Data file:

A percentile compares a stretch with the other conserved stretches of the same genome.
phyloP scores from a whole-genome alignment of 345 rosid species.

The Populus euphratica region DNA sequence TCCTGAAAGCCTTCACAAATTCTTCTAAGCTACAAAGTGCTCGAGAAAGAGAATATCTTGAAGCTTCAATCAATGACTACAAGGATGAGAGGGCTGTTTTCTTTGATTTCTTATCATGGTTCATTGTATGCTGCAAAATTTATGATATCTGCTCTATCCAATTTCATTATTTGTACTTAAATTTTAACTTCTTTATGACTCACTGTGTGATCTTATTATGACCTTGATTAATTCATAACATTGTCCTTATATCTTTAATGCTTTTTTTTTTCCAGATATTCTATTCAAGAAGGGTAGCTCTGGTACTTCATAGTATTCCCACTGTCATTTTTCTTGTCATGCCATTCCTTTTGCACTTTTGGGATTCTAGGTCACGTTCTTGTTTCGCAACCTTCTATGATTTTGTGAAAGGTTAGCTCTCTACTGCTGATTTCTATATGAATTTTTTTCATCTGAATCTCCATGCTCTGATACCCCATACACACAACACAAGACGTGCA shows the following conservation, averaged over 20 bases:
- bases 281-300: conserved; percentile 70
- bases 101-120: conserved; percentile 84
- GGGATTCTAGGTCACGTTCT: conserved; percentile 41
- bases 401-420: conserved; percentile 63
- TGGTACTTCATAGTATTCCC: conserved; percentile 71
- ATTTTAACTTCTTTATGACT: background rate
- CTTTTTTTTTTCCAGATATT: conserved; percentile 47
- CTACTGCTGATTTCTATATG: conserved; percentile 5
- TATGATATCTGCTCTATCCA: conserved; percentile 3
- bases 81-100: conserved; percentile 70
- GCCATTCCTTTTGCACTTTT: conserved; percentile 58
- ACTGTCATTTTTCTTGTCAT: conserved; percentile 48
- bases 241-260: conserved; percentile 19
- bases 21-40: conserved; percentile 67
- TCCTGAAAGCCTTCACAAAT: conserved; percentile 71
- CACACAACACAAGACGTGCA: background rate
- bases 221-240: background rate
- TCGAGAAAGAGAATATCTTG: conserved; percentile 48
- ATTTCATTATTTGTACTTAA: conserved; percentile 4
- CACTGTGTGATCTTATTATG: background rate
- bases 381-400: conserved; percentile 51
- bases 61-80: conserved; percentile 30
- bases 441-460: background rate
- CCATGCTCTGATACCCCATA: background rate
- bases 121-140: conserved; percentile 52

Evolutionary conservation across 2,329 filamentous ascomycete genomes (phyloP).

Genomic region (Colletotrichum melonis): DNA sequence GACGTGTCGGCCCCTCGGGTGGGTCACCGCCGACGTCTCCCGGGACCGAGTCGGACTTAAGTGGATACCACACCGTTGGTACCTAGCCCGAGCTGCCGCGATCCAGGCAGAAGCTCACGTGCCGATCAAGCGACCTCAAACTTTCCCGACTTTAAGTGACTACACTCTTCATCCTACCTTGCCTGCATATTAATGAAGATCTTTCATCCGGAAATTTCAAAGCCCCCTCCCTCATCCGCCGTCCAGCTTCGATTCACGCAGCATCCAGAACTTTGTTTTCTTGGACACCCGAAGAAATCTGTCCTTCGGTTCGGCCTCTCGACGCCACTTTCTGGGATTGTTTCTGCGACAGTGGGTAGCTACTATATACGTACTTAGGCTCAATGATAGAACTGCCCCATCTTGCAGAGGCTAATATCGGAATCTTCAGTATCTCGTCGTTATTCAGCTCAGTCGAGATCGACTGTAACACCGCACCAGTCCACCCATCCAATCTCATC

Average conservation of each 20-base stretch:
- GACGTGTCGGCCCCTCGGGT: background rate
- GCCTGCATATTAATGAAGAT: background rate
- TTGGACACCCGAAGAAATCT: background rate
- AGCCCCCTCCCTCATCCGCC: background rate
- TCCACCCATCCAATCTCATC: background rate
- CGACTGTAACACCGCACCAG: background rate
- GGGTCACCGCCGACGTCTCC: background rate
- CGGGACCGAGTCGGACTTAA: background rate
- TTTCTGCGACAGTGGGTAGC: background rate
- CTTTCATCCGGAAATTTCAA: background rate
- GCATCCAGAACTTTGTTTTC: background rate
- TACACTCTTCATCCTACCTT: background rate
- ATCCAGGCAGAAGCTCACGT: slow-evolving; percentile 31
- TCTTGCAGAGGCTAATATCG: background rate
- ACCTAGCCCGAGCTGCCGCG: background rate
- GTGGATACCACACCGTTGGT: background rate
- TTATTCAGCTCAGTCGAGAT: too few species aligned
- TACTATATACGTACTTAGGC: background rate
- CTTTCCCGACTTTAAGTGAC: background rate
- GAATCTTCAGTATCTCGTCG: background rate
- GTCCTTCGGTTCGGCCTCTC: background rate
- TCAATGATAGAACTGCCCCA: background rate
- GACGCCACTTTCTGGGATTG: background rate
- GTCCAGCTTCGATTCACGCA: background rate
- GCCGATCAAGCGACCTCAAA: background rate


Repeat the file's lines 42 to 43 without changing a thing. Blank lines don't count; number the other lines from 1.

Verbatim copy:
- GCATCCAGAACTTTGTTTTC: background rate
- TACACTCTTCATCCTACCTT: background rate